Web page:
Of course, not everything came easily for Asian-Americans in 2000. With the great stride forward, there is the juxtaposed step backward. In a new decade, in a new century, and new millennium, everyone — whites, blacks, Latin-Americans, Asian-Americans — would like to think that racism is a thing of the past decade, century and millennium. This, however, is as distant from reality as Taiwan is from mainland China on Taiwanese independence. The Year of the Dragon is a prime example of this.

The most disturbing case of racism is the persecution of Wen Ho Lee by the federal government. With ridiculous accusations of spying and espionage and even threats of execution, the federal government picked Lee’s life apart. After imprisoning Lee in solitary confinement for nine months, the federal prosecutors did an about-face and released him after he signed a plea-bargain stating that he was guilty of some minor misdemeanor. Only days before, Attorney General Janet Reno had called Lee a threat to national security.

Of all the other physicists at Los Alamos National Laboratories, only Lee was singled out and prosecuted in such unconstitutional ways. The reason: He’s Asian and had the most reason to spy for China. The ridiculous part: Lee is not from mainland China; he is Taiwanese. If you’re Asian, or at least Taiwanese, you know this makes all the difference in the world. President Clinton and the U.S. district judge that handled the case harshly criticized the federal prosecutors for their conduct and treatment of Lee.

But it was too late for apologies. The Lee case opened a rather large can of worms. It was apparent that anti-Chinese sentiment was still prevalent and brought up memories of Japanese internment during World War II. As “”a Magazine”” writes, “”The question had never been whether Lee was guilty or innocent. The issue was that he had been a victim of the American justice system and a scapegoat for federal prosecutors blinded by xenophobia and anti-China hysteria.””

The most blatantly offensive — and annoying — affront to Asian-Americans of the year must be the “”Mr. Wong”” online cartoon. Portrayed with every offensive stereotype one could place on an Asian — yellow-skinned, bucktoothed, slanted eyes and submissive, Mr. Wong spends his time trying to seduce white women. It doesn’t take a Dimensions of Culture student to see where this is going. It is hard to find the words to describe the ridiculousness of “”Mr. Wong,”” and how utterly offensive it is not only to Asians, but to anyone that has any contact with an Asian. And to call it artistic freedom only shows how far Americans have not gone in race relations.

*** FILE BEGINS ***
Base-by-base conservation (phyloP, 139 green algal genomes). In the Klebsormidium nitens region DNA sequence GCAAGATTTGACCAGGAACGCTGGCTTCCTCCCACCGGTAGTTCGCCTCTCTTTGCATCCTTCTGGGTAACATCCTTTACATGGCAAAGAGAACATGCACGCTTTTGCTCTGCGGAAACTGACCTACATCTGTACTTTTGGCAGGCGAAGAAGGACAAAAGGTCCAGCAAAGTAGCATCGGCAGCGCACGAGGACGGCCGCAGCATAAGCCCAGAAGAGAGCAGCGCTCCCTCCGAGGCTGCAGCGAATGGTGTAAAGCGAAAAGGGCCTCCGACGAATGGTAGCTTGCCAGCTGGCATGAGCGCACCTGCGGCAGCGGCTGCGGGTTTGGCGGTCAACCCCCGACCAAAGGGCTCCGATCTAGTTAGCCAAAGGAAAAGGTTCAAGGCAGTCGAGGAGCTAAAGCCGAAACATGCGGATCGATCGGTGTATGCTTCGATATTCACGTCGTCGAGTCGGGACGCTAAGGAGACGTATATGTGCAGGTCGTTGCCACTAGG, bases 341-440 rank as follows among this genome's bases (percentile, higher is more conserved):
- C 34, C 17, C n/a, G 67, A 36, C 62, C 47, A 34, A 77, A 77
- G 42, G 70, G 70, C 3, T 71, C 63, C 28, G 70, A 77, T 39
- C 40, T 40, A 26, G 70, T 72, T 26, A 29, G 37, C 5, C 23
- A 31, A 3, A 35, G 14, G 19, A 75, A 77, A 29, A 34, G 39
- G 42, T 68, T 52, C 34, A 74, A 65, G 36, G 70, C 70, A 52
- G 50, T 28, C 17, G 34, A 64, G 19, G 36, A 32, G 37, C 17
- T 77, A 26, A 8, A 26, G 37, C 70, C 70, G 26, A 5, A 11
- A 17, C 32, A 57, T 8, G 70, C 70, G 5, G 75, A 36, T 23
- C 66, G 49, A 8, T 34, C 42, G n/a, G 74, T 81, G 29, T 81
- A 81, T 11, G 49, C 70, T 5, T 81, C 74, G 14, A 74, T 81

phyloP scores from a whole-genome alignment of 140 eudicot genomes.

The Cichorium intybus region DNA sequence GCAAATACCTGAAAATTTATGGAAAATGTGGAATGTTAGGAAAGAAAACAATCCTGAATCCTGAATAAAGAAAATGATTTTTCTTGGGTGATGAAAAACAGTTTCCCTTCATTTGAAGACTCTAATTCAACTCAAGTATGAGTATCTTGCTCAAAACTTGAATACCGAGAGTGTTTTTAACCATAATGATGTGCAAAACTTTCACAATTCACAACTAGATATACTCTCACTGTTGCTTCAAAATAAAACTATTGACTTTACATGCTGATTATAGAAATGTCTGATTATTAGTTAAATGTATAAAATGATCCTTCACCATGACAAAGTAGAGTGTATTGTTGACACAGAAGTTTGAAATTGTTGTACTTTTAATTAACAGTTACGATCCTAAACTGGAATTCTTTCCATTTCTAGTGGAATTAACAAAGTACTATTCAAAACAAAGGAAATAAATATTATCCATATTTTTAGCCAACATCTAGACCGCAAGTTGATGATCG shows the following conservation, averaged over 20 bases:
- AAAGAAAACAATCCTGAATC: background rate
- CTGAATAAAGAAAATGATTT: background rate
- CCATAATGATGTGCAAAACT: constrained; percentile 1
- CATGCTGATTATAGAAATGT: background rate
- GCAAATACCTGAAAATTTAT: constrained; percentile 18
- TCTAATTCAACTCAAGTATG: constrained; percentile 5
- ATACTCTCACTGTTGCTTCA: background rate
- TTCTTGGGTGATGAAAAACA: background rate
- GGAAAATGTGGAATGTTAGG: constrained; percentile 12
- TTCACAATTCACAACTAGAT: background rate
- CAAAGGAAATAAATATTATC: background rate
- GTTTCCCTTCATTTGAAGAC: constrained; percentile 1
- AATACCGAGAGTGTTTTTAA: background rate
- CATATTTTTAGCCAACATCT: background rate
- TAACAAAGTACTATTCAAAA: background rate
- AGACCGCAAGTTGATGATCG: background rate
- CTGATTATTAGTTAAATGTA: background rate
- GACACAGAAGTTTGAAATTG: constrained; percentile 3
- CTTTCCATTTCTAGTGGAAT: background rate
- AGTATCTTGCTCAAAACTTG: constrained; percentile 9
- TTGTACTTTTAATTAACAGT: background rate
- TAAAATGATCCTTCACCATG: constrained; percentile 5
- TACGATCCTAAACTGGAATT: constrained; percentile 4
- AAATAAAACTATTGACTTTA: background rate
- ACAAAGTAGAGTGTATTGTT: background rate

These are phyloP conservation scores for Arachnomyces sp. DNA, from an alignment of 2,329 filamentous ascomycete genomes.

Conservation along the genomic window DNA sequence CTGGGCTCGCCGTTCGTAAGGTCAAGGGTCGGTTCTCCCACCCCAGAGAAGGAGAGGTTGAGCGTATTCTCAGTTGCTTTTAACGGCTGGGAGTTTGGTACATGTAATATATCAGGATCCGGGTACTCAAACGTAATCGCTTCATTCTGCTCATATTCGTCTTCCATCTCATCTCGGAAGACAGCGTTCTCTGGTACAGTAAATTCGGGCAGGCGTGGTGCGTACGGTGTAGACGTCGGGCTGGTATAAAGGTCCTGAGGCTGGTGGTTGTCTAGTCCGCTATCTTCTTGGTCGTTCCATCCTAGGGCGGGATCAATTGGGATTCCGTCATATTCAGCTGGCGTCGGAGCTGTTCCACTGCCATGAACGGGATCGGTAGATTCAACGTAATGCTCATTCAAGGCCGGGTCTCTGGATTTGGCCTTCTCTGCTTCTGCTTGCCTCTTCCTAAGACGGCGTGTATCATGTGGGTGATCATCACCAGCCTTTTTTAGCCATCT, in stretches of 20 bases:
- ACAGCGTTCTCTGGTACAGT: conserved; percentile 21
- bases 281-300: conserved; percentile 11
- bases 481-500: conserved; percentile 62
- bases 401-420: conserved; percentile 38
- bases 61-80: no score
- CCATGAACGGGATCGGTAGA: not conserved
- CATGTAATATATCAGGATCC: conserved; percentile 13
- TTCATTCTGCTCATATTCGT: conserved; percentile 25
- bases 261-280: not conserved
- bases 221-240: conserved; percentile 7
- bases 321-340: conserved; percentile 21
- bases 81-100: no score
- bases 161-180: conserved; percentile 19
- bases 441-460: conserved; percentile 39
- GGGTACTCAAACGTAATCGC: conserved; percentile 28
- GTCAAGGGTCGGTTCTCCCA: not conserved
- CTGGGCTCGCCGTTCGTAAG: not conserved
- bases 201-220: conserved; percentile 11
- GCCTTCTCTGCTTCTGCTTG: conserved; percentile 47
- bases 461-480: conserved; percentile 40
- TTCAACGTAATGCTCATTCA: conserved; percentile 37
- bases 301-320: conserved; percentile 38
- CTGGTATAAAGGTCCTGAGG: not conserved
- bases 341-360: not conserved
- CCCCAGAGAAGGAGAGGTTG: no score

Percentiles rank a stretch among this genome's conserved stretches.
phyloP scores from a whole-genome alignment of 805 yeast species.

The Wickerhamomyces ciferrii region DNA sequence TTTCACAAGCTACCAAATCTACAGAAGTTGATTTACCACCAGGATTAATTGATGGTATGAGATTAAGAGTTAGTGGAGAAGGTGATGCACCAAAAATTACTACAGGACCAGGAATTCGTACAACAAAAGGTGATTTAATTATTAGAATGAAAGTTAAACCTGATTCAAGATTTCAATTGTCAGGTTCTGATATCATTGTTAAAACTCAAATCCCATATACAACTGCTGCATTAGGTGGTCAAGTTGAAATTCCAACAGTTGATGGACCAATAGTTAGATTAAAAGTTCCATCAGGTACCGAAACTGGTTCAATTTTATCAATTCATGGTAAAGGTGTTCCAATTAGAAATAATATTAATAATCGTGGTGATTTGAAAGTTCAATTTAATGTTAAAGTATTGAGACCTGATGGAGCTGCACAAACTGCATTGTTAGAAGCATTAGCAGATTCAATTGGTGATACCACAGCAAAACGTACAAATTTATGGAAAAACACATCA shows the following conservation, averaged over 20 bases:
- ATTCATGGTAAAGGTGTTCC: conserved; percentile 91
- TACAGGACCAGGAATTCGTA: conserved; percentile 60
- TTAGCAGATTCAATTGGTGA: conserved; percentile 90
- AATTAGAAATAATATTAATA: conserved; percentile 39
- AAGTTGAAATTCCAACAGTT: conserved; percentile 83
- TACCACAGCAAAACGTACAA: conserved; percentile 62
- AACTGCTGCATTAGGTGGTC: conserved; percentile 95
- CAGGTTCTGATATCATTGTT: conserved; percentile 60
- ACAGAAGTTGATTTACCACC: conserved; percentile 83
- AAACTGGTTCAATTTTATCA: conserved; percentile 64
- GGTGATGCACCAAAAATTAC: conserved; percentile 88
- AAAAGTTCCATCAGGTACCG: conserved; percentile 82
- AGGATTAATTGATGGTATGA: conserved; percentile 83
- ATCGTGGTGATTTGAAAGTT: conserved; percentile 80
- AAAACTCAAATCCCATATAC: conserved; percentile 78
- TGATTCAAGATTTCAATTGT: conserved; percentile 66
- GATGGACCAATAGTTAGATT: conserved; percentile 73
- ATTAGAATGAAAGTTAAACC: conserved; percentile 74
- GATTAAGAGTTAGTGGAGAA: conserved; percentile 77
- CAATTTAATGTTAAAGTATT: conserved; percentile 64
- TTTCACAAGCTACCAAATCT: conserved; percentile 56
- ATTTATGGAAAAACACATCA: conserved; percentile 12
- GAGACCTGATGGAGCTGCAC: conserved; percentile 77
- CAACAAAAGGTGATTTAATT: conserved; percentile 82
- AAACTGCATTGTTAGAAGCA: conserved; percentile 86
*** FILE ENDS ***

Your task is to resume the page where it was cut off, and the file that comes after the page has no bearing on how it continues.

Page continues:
Liu perhaps epitomizes the struggles and accomplishments Asian-Americans went through in 2000. Many view her, and rightfully so, as having made it big in Hollywood. Still, others view her as giving in to the stereotypes that are placed on Asian women by taking the roles.

They point out that her roles in movies like “”Payback”” and the sitcom “”Ally McBeal”” play into the seductive, “”dragon lady”” stereotype. Whatever your view on her may be, it is hard to deny that she will continue to make her mark on Hollywood and the Asian-American community.

An interesting aspect of the Asian community in the year 2000 that should be briefly looked at is the rise of the outmarriage rate among Asians, particularly among Asian men to white women. In a February 2000 article in “”Newsweek,”” writer Esther Pan referred to Asian men as the next “”trophy boyfriend”” for white women. Some view this as a positive thing, that Asian men are becoming accepted by a society that had before viewed them as effeminate. Still, critics refer to this attraction to Asian men as a new form of fetishism that had before been focused on Asian women. Which of these assumptions holds true will be decided in this new millennium.

The Year of the Dragon brought with it much advancement for Asian-Americans. At the same time, it carried with it a stigma of fear and ambiguity. In a few days, the Year of the Snake will arrive. What it holds for Asian-Americans is anyone’s guess. The only thing that seems certain is celebrating Katharine Liu’s birthday. After all, who could’ve known last year that there would be string of Asian-American hate crimes on college campuses or that a Chinese martial arts film would have the best chance of winning Best Picture?

During Chinese New Year, those who celebrate it wish one another good luck and best fortunes for the new year. “”Kung hei fat choy”” is the popular phrase. Prosperous wishes. My only wish for the new year is that Korematsu v. United States be overturned.